“Prospectus of the Scots New Zealand Land Company”. Perthshire Advertiser, 29 August 1839, p.3 col.4-5 (pdf image)
An editorial opinion on Matthew’s Prospectus of the Scots New Zealand Land Company. Despite being an anti-Chartist newspaper (note, for example, the negative report of a Chartist meeting on the same page), the review is generally favourable. However, the reviewer takes exception to Matthew’s idea that Britons could intermarry with the natives to promote conciliation between the two races: “The wish is benevolent, but impracticable. Partial intercourse will no doubt occur; but no other amalgamation can take place between the powerful and the weak — between the experienced and combined, and the ignorant and disorganized — than the union of master and slave”. After imagining a scornful British settler, rebuking a “sable nuddity” (savage native) by sarcastically asking him whether he would prefer to have the settler’s daughter “baked or barbecued”, the reviewer concludes: “A union of races is not to be thought of. It is opposed to all experience, and the pride of the human heart; and it is contrary to the physical laws that the energetic should stand about for the inert. The Rifle and the Rum Cask have ever been the regulators of the Bush — evils, doubtless, in the abstract, but preparing room for thousands to live in affluence, where only units could previously subsist”.
PROSPECTUS OF THE SCOTS NEW ZEALAND LAND COMPANY.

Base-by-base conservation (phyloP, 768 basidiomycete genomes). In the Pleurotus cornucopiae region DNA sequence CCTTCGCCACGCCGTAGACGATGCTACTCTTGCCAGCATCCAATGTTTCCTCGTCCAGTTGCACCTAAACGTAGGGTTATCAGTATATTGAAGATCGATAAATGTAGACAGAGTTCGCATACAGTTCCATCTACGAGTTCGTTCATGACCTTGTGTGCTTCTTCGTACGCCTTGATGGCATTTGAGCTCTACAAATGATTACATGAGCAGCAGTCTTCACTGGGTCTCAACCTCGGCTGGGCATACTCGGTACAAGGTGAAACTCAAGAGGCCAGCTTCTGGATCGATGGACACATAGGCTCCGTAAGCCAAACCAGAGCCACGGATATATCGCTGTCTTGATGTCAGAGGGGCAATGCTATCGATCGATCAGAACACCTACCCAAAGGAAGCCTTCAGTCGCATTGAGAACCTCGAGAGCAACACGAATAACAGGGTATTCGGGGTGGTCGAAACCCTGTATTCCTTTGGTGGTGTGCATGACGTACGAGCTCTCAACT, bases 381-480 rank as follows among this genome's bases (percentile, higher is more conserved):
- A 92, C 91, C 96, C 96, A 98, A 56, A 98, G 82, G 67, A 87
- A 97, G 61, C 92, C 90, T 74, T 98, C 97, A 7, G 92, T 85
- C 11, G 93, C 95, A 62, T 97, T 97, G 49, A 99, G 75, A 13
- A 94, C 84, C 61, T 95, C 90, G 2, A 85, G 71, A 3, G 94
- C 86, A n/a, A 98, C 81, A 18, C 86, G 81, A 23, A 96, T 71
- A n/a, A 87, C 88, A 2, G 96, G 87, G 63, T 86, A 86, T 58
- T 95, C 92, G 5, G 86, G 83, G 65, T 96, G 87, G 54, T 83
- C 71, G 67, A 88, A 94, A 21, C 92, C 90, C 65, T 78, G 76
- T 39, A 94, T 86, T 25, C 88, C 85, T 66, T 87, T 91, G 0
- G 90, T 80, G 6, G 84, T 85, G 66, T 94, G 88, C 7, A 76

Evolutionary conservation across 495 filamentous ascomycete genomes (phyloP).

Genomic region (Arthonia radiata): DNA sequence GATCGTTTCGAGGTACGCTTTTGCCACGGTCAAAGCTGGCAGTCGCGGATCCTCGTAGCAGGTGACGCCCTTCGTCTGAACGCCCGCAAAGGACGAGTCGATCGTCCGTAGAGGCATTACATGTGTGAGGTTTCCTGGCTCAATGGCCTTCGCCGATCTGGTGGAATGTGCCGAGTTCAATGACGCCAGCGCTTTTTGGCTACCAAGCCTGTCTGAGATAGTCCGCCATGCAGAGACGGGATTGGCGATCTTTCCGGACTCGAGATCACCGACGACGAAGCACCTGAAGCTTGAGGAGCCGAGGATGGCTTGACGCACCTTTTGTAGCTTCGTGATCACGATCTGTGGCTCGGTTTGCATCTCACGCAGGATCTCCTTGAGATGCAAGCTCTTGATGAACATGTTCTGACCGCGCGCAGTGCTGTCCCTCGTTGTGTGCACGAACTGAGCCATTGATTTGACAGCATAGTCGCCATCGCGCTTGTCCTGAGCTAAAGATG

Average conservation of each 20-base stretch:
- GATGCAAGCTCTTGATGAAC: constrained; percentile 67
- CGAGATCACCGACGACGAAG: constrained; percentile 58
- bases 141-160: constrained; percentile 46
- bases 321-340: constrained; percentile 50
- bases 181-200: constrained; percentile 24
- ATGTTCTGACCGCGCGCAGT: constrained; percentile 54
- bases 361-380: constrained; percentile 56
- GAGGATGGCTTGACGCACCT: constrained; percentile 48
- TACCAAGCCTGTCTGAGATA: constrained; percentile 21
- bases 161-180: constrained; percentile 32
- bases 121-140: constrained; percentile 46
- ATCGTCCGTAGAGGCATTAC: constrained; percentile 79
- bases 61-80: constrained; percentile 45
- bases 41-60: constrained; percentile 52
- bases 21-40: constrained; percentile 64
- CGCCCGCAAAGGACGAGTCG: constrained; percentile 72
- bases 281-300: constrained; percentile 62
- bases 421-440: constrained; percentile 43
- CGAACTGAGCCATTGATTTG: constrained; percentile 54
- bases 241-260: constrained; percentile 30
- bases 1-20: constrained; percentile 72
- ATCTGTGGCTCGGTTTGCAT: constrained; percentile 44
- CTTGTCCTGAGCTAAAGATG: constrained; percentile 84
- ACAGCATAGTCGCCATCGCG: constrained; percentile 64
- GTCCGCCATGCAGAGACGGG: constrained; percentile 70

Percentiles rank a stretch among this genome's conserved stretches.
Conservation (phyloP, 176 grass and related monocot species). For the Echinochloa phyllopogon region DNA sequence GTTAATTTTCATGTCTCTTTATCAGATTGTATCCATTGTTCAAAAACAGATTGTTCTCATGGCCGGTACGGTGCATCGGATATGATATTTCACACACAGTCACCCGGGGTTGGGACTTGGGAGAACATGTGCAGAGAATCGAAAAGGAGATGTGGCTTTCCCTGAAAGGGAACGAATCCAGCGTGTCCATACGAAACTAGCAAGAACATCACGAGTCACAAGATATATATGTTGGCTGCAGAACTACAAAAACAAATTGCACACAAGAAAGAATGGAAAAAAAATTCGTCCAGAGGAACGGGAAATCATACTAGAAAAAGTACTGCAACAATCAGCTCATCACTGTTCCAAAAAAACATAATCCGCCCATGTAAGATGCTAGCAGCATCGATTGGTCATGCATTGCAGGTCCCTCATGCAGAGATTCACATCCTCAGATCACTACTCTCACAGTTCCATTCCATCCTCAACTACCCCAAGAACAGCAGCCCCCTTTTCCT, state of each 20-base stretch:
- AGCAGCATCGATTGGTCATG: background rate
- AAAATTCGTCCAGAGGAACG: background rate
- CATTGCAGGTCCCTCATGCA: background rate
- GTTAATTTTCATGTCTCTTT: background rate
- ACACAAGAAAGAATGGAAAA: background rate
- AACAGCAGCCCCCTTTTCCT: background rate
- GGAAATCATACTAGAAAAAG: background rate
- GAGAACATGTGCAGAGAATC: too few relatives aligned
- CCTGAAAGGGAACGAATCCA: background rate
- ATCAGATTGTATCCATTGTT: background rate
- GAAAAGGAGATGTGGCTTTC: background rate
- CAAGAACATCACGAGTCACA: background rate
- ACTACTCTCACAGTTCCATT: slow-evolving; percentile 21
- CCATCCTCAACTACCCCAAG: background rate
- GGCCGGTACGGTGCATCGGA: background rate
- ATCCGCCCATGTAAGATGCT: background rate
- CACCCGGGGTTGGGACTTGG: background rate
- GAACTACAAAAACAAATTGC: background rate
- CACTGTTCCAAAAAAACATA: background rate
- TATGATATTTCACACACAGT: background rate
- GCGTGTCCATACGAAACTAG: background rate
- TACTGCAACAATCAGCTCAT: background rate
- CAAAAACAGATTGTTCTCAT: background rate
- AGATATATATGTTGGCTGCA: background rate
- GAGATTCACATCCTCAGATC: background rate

This is a scheme of Colonization proposed by Mr Matthew of Gourdiehill, a gentleman well known in this neighbourhood; and who recently gave to the world a work on the “Emigration Fields” best adapted to British character and enterprise. In that work, he gives it as his opinion, (and he certainly adduces strong arguments in its support,) that the New Zealand territory, from the salubrity and temperature of the climate, its natural fertility, and commercial position and advantages, is the most suitable for British emigration. Upon these and other data, this Joint Stock Austral-British project is founded. Mr M. draws such a glowing picture of this insular paradise, that if it should prove but half what it is represented, or if not more than a half were to be counterbalanced by unnoticed drawbacks, why truly the sooner a portion of our surplus energy is transported thither the better. One drawback however does at least exist, and that we should suppose, from the very remote position of the proposed colony, to be nearly insurmountable, unless the British Government step in to render prompt and efficient protection to the settlers. The drawback we allude to is the hostility of the natives; and they are said to be numerous, and of a warlike character, their opposition will necessarily prove the more formidable. Mr Matthew appears to be fully aware of this source of disquietude and danger; but while invoking the aid of Government, and stipulating that each settler shall be properly armed, he hopes that a conciliatory course may lead to an amalgamation of the two races. The wish is benevolent, but impracticable. Partial intercourse will no doubt occur; but no other amalgamation can take place between the powerful and the weak — between the experienced and combined, and the ignorant and disorganized — than the union of master and slave. Will not a people the most fastidious in “drawing the line,” utterly scorn the approach of the wild man as their equal. Imagine one of nature’s unsophisticated sons approaching some sturdy settler as he stands at his door in the contemplative enjoyment of the fruits of his industry,— and laying his hand on his stomach (the savage sentiments are low) and declaring his consuming passion for his (the settler’s) daughter! We think we see the Briton’s curled and quivering lip, as he eyes the sable nuddity from top toe, and enquires whether the “Noble Savage” would prefer her baked or barbecued? A union of races is not to be thought of. It is opposed to all experience, and the pride of the human heart; and it is contrary to the physical laws that the energetic should stand about for the inert. The Rifle and the Rum Cask have ever been the regulators of the Bush — evils, doubtless, in the abstract, but preparing room for thousands to live in affluence, where only units could previously subsist.